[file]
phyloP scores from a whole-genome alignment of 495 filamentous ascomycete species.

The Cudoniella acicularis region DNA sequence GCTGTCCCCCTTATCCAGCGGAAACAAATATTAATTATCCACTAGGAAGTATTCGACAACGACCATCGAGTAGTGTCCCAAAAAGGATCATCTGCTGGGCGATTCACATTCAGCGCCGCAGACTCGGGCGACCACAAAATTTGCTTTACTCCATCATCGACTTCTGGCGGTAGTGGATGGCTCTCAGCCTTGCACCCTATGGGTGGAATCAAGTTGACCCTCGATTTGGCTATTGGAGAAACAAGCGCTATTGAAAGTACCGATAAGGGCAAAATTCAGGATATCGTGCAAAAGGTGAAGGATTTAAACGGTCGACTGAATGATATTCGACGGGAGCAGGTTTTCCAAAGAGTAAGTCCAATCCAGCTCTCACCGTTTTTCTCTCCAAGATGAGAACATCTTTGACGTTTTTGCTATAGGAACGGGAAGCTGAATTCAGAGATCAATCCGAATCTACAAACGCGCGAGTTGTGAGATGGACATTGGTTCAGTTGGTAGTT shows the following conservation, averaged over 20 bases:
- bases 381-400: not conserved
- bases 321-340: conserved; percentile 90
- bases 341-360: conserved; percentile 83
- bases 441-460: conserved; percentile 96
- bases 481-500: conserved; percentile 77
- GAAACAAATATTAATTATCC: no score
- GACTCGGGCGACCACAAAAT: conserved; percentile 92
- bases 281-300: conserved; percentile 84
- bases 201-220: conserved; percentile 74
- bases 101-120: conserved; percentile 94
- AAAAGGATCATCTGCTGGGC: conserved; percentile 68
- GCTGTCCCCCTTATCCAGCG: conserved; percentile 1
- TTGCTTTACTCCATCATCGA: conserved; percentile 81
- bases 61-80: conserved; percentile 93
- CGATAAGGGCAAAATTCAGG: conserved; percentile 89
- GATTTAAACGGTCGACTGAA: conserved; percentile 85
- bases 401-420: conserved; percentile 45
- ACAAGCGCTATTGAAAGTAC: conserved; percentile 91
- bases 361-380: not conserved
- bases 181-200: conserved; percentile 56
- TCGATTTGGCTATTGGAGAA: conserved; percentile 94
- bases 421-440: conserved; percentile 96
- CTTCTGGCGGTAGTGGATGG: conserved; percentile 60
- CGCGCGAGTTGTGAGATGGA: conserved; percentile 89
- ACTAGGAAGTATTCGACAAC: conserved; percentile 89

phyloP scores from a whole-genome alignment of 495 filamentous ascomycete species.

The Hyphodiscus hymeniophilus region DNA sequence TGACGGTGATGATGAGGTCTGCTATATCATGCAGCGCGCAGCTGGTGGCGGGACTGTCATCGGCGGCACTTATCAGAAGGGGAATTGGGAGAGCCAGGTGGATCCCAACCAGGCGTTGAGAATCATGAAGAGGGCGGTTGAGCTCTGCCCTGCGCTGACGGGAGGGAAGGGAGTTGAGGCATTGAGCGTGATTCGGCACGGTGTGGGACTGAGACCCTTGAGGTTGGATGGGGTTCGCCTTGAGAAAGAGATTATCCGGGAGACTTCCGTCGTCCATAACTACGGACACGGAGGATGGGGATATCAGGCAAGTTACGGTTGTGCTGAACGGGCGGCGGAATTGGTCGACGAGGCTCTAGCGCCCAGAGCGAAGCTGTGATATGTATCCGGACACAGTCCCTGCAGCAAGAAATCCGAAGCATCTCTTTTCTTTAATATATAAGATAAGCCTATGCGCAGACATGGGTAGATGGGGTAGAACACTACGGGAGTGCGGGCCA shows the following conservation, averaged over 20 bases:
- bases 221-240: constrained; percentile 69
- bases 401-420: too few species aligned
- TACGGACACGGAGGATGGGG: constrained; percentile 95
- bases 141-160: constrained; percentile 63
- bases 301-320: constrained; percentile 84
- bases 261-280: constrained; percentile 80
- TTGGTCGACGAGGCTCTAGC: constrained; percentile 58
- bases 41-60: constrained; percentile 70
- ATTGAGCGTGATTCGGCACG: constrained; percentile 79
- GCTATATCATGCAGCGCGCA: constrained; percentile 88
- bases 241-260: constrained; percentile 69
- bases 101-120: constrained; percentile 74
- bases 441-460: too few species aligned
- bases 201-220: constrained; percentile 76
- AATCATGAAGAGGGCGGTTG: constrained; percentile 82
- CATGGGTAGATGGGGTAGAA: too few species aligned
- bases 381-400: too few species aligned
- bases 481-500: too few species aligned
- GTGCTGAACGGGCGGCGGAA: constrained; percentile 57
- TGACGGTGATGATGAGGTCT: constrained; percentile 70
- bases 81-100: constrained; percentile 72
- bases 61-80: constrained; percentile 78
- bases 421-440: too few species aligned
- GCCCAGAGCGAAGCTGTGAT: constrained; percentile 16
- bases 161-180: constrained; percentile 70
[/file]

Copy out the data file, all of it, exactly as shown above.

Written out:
phyloP scores from a whole-genome alignment of 495 filamentous ascomycete species.

The Cudoniella acicularis region DNA sequence GCTGTCCCCCTTATCCAGCGGAAACAAATATTAATTATCCACTAGGAAGTATTCGACAACGACCATCGAGTAGTGTCCCAAAAAGGATCATCTGCTGGGCGATTCACATTCAGCGCCGCAGACTCGGGCGACCACAAAATTTGCTTTACTCCATCATCGACTTCTGGCGGTAGTGGATGGCTCTCAGCCTTGCACCCTATGGGTGGAATCAAGTTGACCCTCGATTTGGCTATTGGAGAAACAAGCGCTATTGAAAGTACCGATAAGGGCAAAATTCAGGATATCGTGCAAAAGGTGAAGGATTTAAACGGTCGACTGAATGATATTCGACGGGAGCAGGTTTTCCAAAGAGTAAGTCCAATCCAGCTCTCACCGTTTTTCTCTCCAAGATGAGAACATCTTTGACGTTTTTGCTATAGGAACGGGAAGCTGAATTCAGAGATCAATCCGAATCTACAAACGCGCGAGTTGTGAGATGGACATTGGTTCAGTTGGTAGTT shows the following conservation, averaged over 20 bases:
- bases 381-400: not conserved
- bases 321-340: conserved; percentile 90
- bases 341-360: conserved; percentile 83
- bases 441-460: conserved; percentile 96
- bases 481-500: conserved; percentile 77
- GAAACAAATATTAATTATCC: no score
- GACTCGGGCGACCACAAAAT: conserved; percentile 92
- bases 281-300: conserved; percentile 84
- bases 201-220: conserved; percentile 74
- bases 101-120: conserved; percentile 94
- AAAAGGATCATCTGCTGGGC: conserved; percentile 68
- GCTGTCCCCCTTATCCAGCG: conserved; percentile 1
- TTGCTTTACTCCATCATCGA: conserved; percentile 81
- bases 61-80: conserved; percentile 93
- CGATAAGGGCAAAATTCAGG: conserved; percentile 89
- GATTTAAACGGTCGACTGAA: conserved; percentile 85
- bases 401-420: conserved; percentile 45
- ACAAGCGCTATTGAAAGTAC: conserved; percentile 91
- bases 361-380: not conserved
- bases 181-200: conserved; percentile 56
- TCGATTTGGCTATTGGAGAA: conserved; percentile 94
- bases 421-440: conserved; percentile 96
- CTTCTGGCGGTAGTGGATGG: conserved; percentile 60
- CGCGCGAGTTGTGAGATGGA: conserved; percentile 89
- ACTAGGAAGTATTCGACAAC: conserved; percentile 89

phyloP scores from a whole-genome alignment of 495 filamentous ascomycete species.

The Hyphodiscus hymeniophilus region DNA sequence TGACGGTGATGATGAGGTCTGCTATATCATGCAGCGCGCAGCTGGTGGCGGGACTGTCATCGGCGGCACTTATCAGAAGGGGAATTGGGAGAGCCAGGTGGATCCCAACCAGGCGTTGAGAATCATGAAGAGGGCGGTTGAGCTCTGCCCTGCGCTGACGGGAGGGAAGGGAGTTGAGGCATTGAGCGTGATTCGGCACGGTGTGGGACTGAGACCCTTGAGGTTGGATGGGGTTCGCCTTGAGAAAGAGATTATCCGGGAGACTTCCGTCGTCCATAACTACGGACACGGAGGATGGGGATATCAGGCAAGTTACGGTTGTGCTGAACGGGCGGCGGAATTGGTCGACGAGGCTCTAGCGCCCAGAGCGAAGCTGTGATATGTATCCGGACACAGTCCCTGCAGCAAGAAATCCGAAGCATCTCTTTTCTTTAATATATAAGATAAGCCTATGCGCAGACATGGGTAGATGGGGTAGAACACTACGGGAGTGCGGGCCA shows the following conservation, averaged over 20 bases:
- bases 221-240: constrained; percentile 69
- bases 401-420: too few species aligned
- TACGGACACGGAGGATGGGG: constrained; percentile 95
- bases 141-160: constrained; percentile 63
- bases 301-320: constrained; percentile 84
- bases 261-280: constrained; percentile 80
- TTGGTCGACGAGGCTCTAGC: constrained; percentile 58
- bases 41-60: constrained; percentile 70
- ATTGAGCGTGATTCGGCACG: constrained; percentile 79
- GCTATATCATGCAGCGCGCA: constrained; percentile 88
- bases 241-260: constrained; percentile 69
- bases 101-120: constrained; percentile 74
- bases 441-460: too few species aligned
- bases 201-220: constrained; percentile 76
- AATCATGAAGAGGGCGGTTG: constrained; percentile 82
- CATGGGTAGATGGGGTAGAA: too few species aligned
- bases 381-400: too few species aligned
- bases 481-500: too few species aligned
- GTGCTGAACGGGCGGCGGAA: constrained; percentile 57
- TGACGGTGATGATGAGGTCT: constrained; percentile 70
- bases 81-100: constrained; percentile 72
- bases 61-80: constrained; percentile 78
- bases 421-440: too few species aligned
- GCCCAGAGCGAAGCTGTGAT: constrained; percentile 16
- bases 161-180: constrained; percentile 70